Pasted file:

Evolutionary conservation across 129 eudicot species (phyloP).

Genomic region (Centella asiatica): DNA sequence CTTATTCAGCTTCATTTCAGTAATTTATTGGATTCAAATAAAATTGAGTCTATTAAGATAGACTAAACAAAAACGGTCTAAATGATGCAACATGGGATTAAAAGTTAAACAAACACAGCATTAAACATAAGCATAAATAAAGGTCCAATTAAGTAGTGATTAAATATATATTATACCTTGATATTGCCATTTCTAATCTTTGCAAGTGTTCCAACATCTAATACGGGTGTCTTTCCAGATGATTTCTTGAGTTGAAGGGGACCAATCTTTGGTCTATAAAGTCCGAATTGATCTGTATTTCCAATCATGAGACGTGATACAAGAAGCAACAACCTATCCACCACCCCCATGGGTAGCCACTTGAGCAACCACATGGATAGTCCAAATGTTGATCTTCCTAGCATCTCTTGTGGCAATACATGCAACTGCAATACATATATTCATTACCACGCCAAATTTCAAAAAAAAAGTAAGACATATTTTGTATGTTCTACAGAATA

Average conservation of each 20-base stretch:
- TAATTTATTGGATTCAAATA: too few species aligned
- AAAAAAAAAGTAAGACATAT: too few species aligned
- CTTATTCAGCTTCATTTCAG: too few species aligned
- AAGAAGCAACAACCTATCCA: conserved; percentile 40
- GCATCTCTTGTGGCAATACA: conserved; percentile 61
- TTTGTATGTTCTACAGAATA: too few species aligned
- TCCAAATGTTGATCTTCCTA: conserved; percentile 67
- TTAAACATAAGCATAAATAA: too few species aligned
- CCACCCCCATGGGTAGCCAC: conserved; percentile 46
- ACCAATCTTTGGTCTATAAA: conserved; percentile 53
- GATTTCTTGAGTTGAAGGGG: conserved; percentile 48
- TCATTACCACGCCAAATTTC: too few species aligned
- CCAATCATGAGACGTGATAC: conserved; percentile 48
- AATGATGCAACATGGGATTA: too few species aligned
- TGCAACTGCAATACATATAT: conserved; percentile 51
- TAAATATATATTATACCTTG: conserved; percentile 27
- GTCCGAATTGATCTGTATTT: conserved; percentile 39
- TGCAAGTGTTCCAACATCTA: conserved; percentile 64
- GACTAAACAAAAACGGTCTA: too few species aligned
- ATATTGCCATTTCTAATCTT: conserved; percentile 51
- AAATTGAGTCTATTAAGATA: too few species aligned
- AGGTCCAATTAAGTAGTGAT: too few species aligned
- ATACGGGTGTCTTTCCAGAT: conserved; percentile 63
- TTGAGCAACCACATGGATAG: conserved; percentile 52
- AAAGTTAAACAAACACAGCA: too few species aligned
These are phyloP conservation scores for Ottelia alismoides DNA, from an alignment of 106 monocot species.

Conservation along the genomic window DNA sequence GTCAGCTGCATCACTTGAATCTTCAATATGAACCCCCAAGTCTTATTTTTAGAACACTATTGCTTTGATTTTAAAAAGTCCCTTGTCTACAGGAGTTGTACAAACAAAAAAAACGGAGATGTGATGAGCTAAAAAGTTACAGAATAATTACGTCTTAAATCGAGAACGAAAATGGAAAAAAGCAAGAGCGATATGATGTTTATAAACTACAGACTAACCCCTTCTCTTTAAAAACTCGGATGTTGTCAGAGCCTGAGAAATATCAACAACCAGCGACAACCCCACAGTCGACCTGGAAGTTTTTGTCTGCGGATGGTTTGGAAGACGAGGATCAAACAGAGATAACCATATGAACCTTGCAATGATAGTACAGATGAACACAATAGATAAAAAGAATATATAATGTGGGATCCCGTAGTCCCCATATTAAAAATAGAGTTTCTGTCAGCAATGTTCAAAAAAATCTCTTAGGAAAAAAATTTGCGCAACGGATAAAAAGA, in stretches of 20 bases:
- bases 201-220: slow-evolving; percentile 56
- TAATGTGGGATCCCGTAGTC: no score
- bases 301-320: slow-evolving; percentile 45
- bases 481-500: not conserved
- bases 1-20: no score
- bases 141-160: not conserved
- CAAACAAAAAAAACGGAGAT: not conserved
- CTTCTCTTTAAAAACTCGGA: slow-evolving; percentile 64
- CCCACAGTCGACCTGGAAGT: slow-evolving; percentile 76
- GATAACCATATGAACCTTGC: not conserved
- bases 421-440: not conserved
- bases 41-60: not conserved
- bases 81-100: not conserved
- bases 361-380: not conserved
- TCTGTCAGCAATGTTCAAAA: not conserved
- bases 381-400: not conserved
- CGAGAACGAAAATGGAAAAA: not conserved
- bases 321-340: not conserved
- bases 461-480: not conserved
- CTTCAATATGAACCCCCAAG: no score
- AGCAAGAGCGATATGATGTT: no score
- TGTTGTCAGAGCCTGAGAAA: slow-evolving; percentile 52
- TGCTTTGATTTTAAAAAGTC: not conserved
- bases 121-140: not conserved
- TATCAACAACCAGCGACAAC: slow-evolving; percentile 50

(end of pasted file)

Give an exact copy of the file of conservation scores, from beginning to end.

Evolutionary conservation across 129 eudicot species (phyloP).

Genomic region (Centella asiatica): DNA sequence CTTATTCAGCTTCATTTCAGTAATTTATTGGATTCAAATAAAATTGAGTCTATTAAGATAGACTAAACAAAAACGGTCTAAATGATGCAACATGGGATTAAAAGTTAAACAAACACAGCATTAAACATAAGCATAAATAAAGGTCCAATTAAGTAGTGATTAAATATATATTATACCTTGATATTGCCATTTCTAATCTTTGCAAGTGTTCCAACATCTAATACGGGTGTCTTTCCAGATGATTTCTTGAGTTGAAGGGGACCAATCTTTGGTCTATAAAGTCCGAATTGATCTGTATTTCCAATCATGAGACGTGATACAAGAAGCAACAACCTATCCACCACCCCCATGGGTAGCCACTTGAGCAACCACATGGATAGTCCAAATGTTGATCTTCCTAGCATCTCTTGTGGCAATACATGCAACTGCAATACATATATTCATTACCACGCCAAATTTCAAAAAAAAAGTAAGACATATTTTGTATGTTCTACAGAATA

Average conservation of each 20-base stretch:
- TAATTTATTGGATTCAAATA: too few species aligned
- AAAAAAAAAGTAAGACATAT: too few species aligned
- CTTATTCAGCTTCATTTCAG: too few species aligned
- AAGAAGCAACAACCTATCCA: conserved; percentile 40
- GCATCTCTTGTGGCAATACA: conserved; percentile 61
- TTTGTATGTTCTACAGAATA: too few species aligned
- TCCAAATGTTGATCTTCCTA: conserved; percentile 67
- TTAAACATAAGCATAAATAA: too few species aligned
- CCACCCCCATGGGTAGCCAC: conserved; percentile 46
- ACCAATCTTTGGTCTATAAA: conserved; percentile 53
- GATTTCTTGAGTTGAAGGGG: conserved; percentile 48
- TCATTACCACGCCAAATTTC: too few species aligned
- CCAATCATGAGACGTGATAC: conserved; percentile 48
- AATGATGCAACATGGGATTA: too few species aligned
- TGCAACTGCAATACATATAT: conserved; percentile 51
- TAAATATATATTATACCTTG: conserved; percentile 27
- GTCCGAATTGATCTGTATTT: conserved; percentile 39
- TGCAAGTGTTCCAACATCTA: conserved; percentile 64
- GACTAAACAAAAACGGTCTA: too few species aligned
- ATATTGCCATTTCTAATCTT: conserved; percentile 51
- AAATTGAGTCTATTAAGATA: too few species aligned
- AGGTCCAATTAAGTAGTGAT: too few species aligned
- ATACGGGTGTCTTTCCAGAT: conserved; percentile 63
- TTGAGCAACCACATGGATAG: conserved; percentile 52
- AAAGTTAAACAAACACAGCA: too few species aligned
These are phyloP conservation scores for Ottelia alismoides DNA, from an alignment of 106 monocot species.

Conservation along the genomic window DNA sequence GTCAGCTGCATCACTTGAATCTTCAATATGAACCCCCAAGTCTTATTTTTAGAACACTATTGCTTTGATTTTAAAAAGTCCCTTGTCTACAGGAGTTGTACAAACAAAAAAAACGGAGATGTGATGAGCTAAAAAGTTACAGAATAATTACGTCTTAAATCGAGAACGAAAATGGAAAAAAGCAAGAGCGATATGATGTTTATAAACTACAGACTAACCCCTTCTCTTTAAAAACTCGGATGTTGTCAGAGCCTGAGAAATATCAACAACCAGCGACAACCCCACAGTCGACCTGGAAGTTTTTGTCTGCGGATGGTTTGGAAGACGAGGATCAAACAGAGATAACCATATGAACCTTGCAATGATAGTACAGATGAACACAATAGATAAAAAGAATATATAATGTGGGATCCCGTAGTCCCCATATTAAAAATAGAGTTTCTGTCAGCAATGTTCAAAAAAATCTCTTAGGAAAAAAATTTGCGCAACGGATAAAAAGA, in stretches of 20 bases:
- bases 201-220: slow-evolving; percentile 56
- TAATGTGGGATCCCGTAGTC: no score
- bases 301-320: slow-evolving; percentile 45
- bases 481-500: not conserved
- bases 1-20: no score
- bases 141-160: not conserved
- CAAACAAAAAAAACGGAGAT: not conserved
- CTTCTCTTTAAAAACTCGGA: slow-evolving; percentile 64
- CCCACAGTCGACCTGGAAGT: slow-evolving; percentile 76
- GATAACCATATGAACCTTGC: not conserved
- bases 421-440: not conserved
- bases 41-60: not conserved
- bases 81-100: not conserved
- bases 361-380: not conserved
- TCTGTCAGCAATGTTCAAAA: not conserved
- bases 381-400: not conserved
- CGAGAACGAAAATGGAAAAA: not conserved
- bases 321-340: not conserved
- bases 461-480: not conserved
- CTTCAATATGAACCCCCAAG: no score
- AGCAAGAGCGATATGATGTT: no score
- TGTTGTCAGAGCCTGAGAAA: slow-evolving; percentile 52
- TGCTTTGATTTTAAAAAGTC: not conserved
- bases 121-140: not conserved
- TATCAACAACCAGCGACAAC: slow-evolving; percentile 50